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Is the other biological parent trying to move with your child?

| Jan 8, 2021 | Divorce

One of your main priorities as a parent is preserving the relationship you have with your child after a divorce. The end of your marriage can significantly impact the youngest members of the family, especially if they have to move or change schools. For this reason, many parents choose to create a parenting plan that provides as little disruption to their daily lives as possible.

As a biological parent, you have the right to maintain an active role in the life of your children, even if they do not live with you. There may be a significant disruption to your custody schedule if the other parent tries to move with your child. If you learned that your former spouse intends to relocate a considerable distance away, you may find yourself in a position where you need to protect your parental rights and the relationship you have with your child.

Is a move possible?

After a divorce, a move is sometimes necessary for job purposes or a fresh start. However, this does not mean the other parent can simply move and ignore the terms of your custody order and visitation plan. The following facts about relocation may be helpful for you:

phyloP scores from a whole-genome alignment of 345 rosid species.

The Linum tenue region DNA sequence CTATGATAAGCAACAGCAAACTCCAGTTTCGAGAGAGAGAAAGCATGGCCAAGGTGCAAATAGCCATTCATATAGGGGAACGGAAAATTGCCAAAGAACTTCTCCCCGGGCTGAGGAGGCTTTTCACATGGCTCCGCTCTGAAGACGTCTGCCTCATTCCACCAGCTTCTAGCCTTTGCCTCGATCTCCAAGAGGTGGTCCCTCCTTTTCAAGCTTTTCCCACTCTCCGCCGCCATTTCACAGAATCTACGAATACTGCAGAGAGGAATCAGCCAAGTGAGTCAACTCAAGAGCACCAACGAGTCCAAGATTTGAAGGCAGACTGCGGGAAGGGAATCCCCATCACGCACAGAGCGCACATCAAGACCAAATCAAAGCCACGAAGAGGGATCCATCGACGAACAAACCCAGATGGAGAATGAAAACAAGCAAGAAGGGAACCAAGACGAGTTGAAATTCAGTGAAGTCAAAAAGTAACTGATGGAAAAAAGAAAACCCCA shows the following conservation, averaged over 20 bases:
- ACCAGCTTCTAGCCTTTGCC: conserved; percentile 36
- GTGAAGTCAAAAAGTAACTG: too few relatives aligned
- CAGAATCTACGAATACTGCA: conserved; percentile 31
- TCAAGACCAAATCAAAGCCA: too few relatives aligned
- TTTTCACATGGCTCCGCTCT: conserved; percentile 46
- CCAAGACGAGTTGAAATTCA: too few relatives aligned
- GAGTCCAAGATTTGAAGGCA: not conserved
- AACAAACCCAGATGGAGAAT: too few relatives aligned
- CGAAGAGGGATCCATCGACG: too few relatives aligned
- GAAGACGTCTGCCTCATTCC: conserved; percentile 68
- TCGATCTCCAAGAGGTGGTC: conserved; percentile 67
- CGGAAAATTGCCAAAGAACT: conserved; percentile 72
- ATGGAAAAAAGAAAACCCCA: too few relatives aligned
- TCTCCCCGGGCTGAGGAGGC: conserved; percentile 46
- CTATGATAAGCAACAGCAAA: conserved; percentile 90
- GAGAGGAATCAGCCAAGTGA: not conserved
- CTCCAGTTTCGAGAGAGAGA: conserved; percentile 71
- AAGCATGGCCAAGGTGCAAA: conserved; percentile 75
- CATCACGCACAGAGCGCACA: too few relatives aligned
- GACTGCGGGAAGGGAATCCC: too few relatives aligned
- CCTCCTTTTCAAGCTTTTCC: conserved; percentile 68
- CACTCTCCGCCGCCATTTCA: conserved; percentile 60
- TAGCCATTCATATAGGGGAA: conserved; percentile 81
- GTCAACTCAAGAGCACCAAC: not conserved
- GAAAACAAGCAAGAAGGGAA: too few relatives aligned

• To move out of state with a child after a divorce, it will generally require the permission of a judge.
  • In some cases, relocation may only be possible if the other parent gives consent.
  • The other parent may have to prove to the judge the move is necessary for various reasons in order to get permission.

Regardless of why the other parent wants to move with your child, you have the right to seek a fair outcome to the situation. You do not have to relinquish your time with your child, but you can fight to preserve continuity, stability and security for him or her.

A good place to start

Whether you are still working through the terms of your divorce order or you are dealing with the possibility of a post-divorce relocation, there is significant benefit in working with an experienced Nebraska family law attorney. The terms of your custody order matter, and you can fight to enforce these terms if a move could threaten your rightful parenting time. The ultimate goal in any child custody decision should be protecting the best interests of the kids above all else.